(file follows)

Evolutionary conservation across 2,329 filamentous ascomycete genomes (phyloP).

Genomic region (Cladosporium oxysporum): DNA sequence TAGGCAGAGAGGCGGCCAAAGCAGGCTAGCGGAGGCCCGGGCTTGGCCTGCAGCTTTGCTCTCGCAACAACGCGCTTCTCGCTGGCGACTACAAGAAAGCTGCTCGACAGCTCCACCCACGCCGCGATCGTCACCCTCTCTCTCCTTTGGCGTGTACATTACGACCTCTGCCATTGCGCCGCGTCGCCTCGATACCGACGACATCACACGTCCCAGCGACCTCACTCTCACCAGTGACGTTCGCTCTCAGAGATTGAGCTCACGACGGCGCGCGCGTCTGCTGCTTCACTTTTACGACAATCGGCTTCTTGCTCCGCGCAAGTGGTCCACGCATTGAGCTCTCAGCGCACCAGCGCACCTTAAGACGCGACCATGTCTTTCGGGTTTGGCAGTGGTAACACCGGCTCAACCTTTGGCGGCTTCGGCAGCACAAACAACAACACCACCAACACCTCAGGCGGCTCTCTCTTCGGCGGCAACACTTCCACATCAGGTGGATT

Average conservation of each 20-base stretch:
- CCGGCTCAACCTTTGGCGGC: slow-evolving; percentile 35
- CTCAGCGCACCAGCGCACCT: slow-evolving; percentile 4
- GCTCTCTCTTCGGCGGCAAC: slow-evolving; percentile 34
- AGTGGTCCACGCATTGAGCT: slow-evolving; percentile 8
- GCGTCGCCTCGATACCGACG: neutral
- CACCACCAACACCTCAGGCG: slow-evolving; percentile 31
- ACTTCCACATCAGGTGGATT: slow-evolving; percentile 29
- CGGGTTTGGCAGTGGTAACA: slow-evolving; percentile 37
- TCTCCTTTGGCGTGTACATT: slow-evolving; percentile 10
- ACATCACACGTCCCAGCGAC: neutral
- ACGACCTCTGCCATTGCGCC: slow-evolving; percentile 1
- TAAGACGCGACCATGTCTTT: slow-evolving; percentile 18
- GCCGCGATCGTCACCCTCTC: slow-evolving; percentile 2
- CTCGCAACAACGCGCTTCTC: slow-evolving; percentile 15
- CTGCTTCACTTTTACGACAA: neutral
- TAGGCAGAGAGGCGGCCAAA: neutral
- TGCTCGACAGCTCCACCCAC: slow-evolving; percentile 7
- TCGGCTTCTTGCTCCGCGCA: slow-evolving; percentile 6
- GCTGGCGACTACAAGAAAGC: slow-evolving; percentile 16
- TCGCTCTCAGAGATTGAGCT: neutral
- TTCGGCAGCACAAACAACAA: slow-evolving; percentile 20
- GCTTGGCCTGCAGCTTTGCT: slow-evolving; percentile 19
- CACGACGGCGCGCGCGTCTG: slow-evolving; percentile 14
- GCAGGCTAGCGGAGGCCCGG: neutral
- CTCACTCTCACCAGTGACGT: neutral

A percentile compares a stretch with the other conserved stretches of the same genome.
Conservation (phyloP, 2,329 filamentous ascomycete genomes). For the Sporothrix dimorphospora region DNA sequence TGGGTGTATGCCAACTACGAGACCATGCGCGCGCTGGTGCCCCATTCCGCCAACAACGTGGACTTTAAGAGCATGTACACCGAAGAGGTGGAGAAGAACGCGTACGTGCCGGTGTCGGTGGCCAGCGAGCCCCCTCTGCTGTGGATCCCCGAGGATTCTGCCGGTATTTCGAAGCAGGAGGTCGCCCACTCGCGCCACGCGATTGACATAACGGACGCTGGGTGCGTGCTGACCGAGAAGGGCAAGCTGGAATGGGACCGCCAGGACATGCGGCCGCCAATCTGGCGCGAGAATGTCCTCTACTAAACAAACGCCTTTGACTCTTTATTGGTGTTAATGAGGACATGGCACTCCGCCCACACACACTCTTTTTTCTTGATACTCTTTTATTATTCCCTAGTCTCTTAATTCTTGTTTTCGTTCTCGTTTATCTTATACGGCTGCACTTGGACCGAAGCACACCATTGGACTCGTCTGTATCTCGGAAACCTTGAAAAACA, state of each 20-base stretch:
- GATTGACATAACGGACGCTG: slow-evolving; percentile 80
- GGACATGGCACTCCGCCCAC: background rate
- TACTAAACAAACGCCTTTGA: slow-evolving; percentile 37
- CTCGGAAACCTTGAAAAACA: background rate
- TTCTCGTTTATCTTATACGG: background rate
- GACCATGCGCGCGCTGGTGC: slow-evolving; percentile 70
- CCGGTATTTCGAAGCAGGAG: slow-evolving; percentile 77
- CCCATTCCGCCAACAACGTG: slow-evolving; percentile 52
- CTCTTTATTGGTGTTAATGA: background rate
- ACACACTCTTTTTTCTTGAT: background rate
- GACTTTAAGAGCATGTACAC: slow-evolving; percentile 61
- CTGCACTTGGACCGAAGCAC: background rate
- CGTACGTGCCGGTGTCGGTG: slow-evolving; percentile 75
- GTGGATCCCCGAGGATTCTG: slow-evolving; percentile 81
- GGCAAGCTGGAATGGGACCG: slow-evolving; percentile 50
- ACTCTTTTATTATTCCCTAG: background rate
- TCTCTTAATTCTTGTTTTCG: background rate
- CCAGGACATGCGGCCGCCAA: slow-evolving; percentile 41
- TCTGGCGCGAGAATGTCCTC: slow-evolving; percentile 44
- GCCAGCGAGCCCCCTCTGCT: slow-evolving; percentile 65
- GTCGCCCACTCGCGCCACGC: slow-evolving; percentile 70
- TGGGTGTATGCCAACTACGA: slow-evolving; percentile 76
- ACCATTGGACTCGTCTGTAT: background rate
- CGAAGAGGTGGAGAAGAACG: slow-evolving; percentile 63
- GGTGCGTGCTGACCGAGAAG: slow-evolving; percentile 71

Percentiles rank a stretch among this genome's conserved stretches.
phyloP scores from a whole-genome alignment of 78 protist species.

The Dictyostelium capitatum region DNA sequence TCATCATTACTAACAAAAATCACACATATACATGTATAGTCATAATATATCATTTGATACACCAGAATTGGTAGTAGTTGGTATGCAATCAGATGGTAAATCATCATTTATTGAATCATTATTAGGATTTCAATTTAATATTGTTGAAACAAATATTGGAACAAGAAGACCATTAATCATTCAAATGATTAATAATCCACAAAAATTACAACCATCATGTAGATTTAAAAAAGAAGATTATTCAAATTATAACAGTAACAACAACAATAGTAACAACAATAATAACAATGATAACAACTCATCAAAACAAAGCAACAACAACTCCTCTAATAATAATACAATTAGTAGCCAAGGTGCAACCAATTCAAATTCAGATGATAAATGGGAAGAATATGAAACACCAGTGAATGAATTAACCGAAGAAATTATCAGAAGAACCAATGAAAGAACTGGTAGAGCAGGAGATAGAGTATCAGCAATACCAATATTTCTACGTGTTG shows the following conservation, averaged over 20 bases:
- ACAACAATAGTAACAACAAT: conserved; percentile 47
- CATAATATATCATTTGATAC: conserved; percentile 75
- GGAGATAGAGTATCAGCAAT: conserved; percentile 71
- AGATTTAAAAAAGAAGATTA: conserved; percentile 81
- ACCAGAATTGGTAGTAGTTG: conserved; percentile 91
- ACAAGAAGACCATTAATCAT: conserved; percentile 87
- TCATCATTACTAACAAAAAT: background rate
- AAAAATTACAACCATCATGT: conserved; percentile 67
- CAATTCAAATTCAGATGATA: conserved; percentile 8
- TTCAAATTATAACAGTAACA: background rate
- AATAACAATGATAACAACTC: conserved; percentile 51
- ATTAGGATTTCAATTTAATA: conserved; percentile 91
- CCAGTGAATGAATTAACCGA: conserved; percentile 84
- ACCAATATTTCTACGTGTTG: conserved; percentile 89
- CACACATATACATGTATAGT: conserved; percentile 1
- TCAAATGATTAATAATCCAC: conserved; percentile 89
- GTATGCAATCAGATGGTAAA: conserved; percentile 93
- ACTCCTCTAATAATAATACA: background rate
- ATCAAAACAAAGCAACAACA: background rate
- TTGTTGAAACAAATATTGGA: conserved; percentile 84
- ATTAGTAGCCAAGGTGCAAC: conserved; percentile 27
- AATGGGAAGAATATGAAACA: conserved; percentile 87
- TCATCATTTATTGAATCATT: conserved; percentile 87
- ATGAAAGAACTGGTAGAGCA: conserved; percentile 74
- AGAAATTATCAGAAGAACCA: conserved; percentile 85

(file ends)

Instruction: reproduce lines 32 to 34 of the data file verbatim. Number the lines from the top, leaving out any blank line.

- GGACATGGCACTCCGCCCAC: background rate
- TACTAAACAAACGCCTTTGA: slow-evolving; percentile 37
- CTCGGAAACCTTGAAAAACA: background rate